- People act irrationally under stress from things such health problems, family problems, medication, and lack of sleep
- Any given person will act upon the same set of conditions differently based on the time of day, proximity to lunch, day of the week, and many other factors that affect his or her frame of mind at the time
- People in a business setting generally have incentives that may, at least some of the time, run contrary to the recommendations of awareness training, such as project deadlines, management expectations, and so on.
This should tell us that awareness training is, at best, a coarse screen that will catch some problems, but allow many others to pass unimpeded. As such, we should focus on providing awareness education that provides the biggest value, in terms of outcomes, and then focus our remaining effort on enhancing process and technical controls that are designed to provide more predictable, and repeatable security outcomes, similar to the operation of a firewall.
On a related note, I personally think it’s irresponsible to pin the safety of an organization’s systems and data on an employee recognizing that a potentially sophisticated attack. For this reason, I think it is incumbent on us to develop and implement systems that are resilient to such attacks, and allows employees to focus on their job duties.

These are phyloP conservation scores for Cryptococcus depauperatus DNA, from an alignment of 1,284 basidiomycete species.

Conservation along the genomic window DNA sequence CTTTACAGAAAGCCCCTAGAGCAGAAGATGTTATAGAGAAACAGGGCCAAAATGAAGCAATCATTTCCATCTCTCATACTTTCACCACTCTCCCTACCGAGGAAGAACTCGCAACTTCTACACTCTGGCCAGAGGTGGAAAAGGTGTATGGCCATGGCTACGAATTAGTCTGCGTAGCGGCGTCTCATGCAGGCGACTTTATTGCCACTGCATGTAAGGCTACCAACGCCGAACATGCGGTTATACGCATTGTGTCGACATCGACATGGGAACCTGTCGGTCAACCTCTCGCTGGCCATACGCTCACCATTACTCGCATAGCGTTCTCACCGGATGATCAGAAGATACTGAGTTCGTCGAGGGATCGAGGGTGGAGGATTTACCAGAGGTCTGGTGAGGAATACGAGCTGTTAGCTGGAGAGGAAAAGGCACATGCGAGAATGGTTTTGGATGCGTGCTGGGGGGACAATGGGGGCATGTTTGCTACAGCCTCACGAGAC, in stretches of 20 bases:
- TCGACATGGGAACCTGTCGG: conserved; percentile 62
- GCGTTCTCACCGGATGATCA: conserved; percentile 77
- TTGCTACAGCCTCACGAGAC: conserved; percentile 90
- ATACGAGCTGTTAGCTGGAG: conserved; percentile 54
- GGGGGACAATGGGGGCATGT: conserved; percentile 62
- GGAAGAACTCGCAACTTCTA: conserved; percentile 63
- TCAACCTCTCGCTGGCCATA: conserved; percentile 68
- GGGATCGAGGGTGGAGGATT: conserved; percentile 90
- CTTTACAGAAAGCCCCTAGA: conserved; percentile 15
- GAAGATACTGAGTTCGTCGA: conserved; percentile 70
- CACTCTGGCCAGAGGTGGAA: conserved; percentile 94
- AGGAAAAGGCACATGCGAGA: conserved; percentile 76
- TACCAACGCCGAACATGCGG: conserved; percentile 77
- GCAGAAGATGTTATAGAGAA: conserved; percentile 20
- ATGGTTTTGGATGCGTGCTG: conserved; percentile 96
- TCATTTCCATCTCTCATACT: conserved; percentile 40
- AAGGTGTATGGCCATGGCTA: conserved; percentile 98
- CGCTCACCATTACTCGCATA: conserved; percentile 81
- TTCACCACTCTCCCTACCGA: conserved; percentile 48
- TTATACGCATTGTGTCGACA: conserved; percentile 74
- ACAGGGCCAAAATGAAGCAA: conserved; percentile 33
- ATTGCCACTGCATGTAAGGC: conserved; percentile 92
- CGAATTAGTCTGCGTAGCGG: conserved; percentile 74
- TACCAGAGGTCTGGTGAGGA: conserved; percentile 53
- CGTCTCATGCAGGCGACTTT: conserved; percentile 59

Web applications are among the most common entry points in data breaches and network intrusions. In the best of conditions, defending web applications can be challenging, but I’ve observed that the are often orphaned as priorities change, staff turns over, and in the wake of organizational changes.
This is not a problem in all organizations, particularly in smaller firms that have a monolithic IT department that manages all technology, though I have seen the problem in small companies, too.
Similar to tracking servers and workstations, organizations should have a system in place to track the ownership of applications, and periodically revalidate ownership and force reassignment when the designated owner leaves or transfers.